"Without the pain of the drill, my teeth would fall out. Perhaps some other difficulties in life also help me accomplish good things."
"The human body is so intricate. The integration of teeth, gums, tongue and saliva is an incredible feat of anatomical and physiological design. How did it all come about?"
Whatever you are doing at any given moment -- watching the news, working on a business deal, talking to a friend, reading this article -- give it your full attention. Decide that you are willing to take the pain of thinking, of being aware, all day long.
Set aside a certain time when you block everything else out, where you will not budge from the activity you're focusing on. Don't sit down and then get up to open the window. Then get up to fetch a Coke. And get up again to close the window. And get up to turn on the radio.
Make up your mind: "I am going to do 'X' for one hour straight. No bouncing up and down!"
For an entire 15 minutes, don't stop. Not to change your seat, not to get a drink, not for anything that isn't life- threatening!
You can practice this while riding on the bus, or waiting at the dentist's office. Set yourself a goal of 15 minutes to focus exclusively on one subject. It may be a problem you're having at work, a personal goal, or an issue in a relationship. For example, you might say to yourself, "The next 15 minutes I am going to devote to thinking about my family, how I can help them, why I love them, my pleasure in them."
Or try devoting 15 minutes a day to be aware of every aspect of life around you -- from the blood coursing through your veins to keep every cell alive, to the ant crawling across the ground under your feet. For that 15 minutes, you are totally attuned to the miracle of being alive.
Then, at the end of these 15 minutes, appreciate how the time was well spent. Time that otherwise would have been wasted...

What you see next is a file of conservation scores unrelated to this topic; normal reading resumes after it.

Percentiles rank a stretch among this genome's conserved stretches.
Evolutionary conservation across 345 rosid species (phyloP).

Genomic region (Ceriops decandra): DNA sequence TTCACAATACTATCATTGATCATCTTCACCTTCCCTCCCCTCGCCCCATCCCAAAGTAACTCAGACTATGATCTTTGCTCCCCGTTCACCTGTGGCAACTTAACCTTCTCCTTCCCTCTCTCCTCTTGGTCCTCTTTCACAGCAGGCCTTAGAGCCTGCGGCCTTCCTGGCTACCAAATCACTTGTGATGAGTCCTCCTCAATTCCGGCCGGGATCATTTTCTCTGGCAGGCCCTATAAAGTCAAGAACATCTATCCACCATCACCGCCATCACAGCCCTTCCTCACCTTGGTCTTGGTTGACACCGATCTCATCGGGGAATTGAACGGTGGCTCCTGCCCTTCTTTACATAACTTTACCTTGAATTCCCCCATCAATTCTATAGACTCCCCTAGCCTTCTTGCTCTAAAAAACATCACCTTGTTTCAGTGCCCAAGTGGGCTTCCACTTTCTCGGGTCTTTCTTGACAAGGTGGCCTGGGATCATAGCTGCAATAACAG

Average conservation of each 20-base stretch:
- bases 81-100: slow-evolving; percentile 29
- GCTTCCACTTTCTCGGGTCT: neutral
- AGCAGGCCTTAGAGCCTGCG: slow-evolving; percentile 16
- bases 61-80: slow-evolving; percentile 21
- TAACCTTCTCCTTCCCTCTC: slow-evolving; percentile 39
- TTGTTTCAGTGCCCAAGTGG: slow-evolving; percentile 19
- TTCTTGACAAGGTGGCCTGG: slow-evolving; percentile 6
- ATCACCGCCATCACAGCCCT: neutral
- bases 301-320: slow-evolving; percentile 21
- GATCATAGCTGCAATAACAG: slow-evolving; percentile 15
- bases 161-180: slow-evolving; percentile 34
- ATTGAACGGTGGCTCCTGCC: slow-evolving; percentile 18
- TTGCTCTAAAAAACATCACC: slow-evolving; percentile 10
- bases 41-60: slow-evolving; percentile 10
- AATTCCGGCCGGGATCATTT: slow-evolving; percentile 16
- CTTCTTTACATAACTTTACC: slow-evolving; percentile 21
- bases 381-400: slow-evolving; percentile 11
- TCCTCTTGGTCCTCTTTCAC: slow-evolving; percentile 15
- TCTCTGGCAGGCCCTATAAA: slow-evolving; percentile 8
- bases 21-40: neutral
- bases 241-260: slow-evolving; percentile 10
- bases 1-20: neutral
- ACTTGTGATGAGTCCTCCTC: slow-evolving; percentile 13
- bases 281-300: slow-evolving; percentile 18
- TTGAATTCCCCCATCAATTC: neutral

Little by little, increase your time. First 15 minutes, then 30 minutes, then one hour, then two hours. Once you hit four hours, you're sailing.
The Vilna Gaon, the great 18th century Jewish scholar, said that the first three hours and 59 minutes is stoking the furnace. By the fourth hour, the pot is boiling.
And don't stop. Because if you take the pot off the fire -- even for a few minutes -- you have to reboil it all over again.
The human body loves patterns. Even the most daunting tasks become fluid when set into a schedule. This means doing the activity in the same place, at the same time, and in the same way (as much as reasonably possible).
That's why Judaism has certain pre-set activities every day. When waking up, for example, we say: "Thank God I'm alive." It's a moment of conscious appreciation for getting another chance, another day. This awareness gets us up on the right side of the bed, starting our day on a high note.
When it comes to any goal, make a certain time of the day "holy." For however much or little time, make a commitment and be consistent every day. There is power in that commitment. You know you are going to change. Your life will be different.